May 25, 2012 / 9:36 AM / 7 years ago

Air France outlines plans to return to growth

PARIS (Reuters) - Air France said it will reduce staff numbers and its short-haul and medium-haul fleet in an effort to cut costs and return the airline to growth in the face of rising competition and fuel bills.

Passengers check-in at Air France desk in Nice International airport February 7, 2012. REUTERS/Eric Gaillard

As it overhauls its unprofitable French operations, the airline plans to beef up its Transavia low-cost airline.

It also wants to add new routes on its long-haul network, while loss-making services without any prospect of making money will be suspended, the airline said in a statement.

Air France, which employs more than 70,000 of the 103,000 workers at Franco-Dutch carrier Air France-KLM (AIRF.PA), confirmed that it had “excess staff” but said it would not give details until the second half of next month.

“The objectives are ambitious but feasible,” Air France Chief Executive Alexandre de Juniac said. “Air France needs to renovate its organisation and increase productivity by 20 percent.”

Juniac added that he aimed to return Air France to profitable growth against a backdrop of “extremely fierce international competition”. The airline is targeting break-even in 2014.

Air France-KLM, which is 15.9 percent state-owned, wants to shed 2 billion euros of both debt and operating costs over three years by cutting fleet and staff spending.

Talks have been underway with ground staff, flight deck and cabin crew unions since the end of March, and Air France said it hopes to sign new labour agreements by the end of next month.

Air France says it wants to avoid forced redundancies, but needs 20 percent efficiency gains by 2014. It says long-running labour accords are hindering its attempts to compete with low-cost carriers, while fuel bills are soaring.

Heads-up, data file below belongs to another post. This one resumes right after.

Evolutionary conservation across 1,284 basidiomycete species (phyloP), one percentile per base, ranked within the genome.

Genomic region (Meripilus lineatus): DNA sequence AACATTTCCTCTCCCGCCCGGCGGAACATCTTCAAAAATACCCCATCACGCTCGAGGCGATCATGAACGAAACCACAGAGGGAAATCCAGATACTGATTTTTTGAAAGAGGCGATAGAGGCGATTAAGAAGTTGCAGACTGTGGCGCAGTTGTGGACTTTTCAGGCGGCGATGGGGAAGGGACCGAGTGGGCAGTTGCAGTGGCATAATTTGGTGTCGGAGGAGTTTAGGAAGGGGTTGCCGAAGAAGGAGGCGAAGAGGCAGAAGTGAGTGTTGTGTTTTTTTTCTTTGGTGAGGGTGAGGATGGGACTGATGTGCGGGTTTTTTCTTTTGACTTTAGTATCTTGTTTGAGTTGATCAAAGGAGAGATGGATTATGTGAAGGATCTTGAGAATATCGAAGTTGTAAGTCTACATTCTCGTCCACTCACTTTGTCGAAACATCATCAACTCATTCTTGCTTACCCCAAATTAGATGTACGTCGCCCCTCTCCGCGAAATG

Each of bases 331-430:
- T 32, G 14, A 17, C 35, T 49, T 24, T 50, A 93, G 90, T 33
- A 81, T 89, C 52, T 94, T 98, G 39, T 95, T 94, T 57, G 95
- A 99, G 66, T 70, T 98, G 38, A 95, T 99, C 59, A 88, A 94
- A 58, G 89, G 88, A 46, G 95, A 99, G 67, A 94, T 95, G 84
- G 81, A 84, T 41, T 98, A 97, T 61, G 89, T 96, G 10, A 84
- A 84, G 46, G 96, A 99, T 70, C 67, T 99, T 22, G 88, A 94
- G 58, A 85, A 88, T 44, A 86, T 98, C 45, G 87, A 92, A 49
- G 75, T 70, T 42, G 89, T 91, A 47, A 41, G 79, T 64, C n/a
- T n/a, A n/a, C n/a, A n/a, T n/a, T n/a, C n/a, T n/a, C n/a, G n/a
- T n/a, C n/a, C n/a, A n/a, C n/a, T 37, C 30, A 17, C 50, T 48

The airline’s staff costs are higher than at Germany’s Deutsche Lufthansa (LHAG.DE) and the International Airlines Group (ICAG.L) IAG.L, which includes British Airways and Spain’s Iberia.

Air France is expected to cut 2,400 jobs over the next three years by not replacing staff, while media reports have suggested there may be a voluntary redundancy plan for a further 2,500 staff. The company has denied this.


Lufthansa, which fared better in the global economic crisis than its two main European rivals, said earlier this month it would cut 3,500 jobs as it wrestles with the impact of a previous acquisition spree, as well as tough competition from low-cost and Middle Eastern airlines.

IAG has predicted it will struggle to make money this year in the face of a 1 billion-euro rise in its fuel bill and restructuring costs from the purchase of loss-making carrier bmi.

Air France said on Thursday it intends to group together its regional operations - Regional, Brit Air and Airlinair.

It also plans to increase the Transavia France fleet to 20-22 Boeing (BA.N) 737 aircraft by 2015-16 from eight currently, with a focus on Mediterranean leisure destinations.

Air France is attempting to take on dominant European low-cost carriers Ryanair (RYA.I) and EasyJet (EZJ.L) with the help of new regional bases in Marseilles, Toulouse and Nice, where it is attempting to reduce costs by 15 percent through more effective use of crews and planes.

The carrier said it would be able to remove 34 aircraft from its short- and medium-haul fleet by 2014 by increasing plane use and assigning crews more flights per rotation.

Air France also added that it would cut its all-freighter fleet to four aircraft from five as its cargo business faces a “difficult economic environment”.

Air France-KLM swung to an operating loss of 353 million euros last year and scrapped its dividend. The carrier has warned fuel costs would hit profits again this year, with the bill expected to increase by more than 1 billion euros.

Shares in the carrier rose 0.3 percent to 3.401 euros on Thursday for a drop of some 14 percent this year after a 71 percent plunge last year. Its market value has fallen to just over a billion euros.

Editing by Elaine Hardcastle

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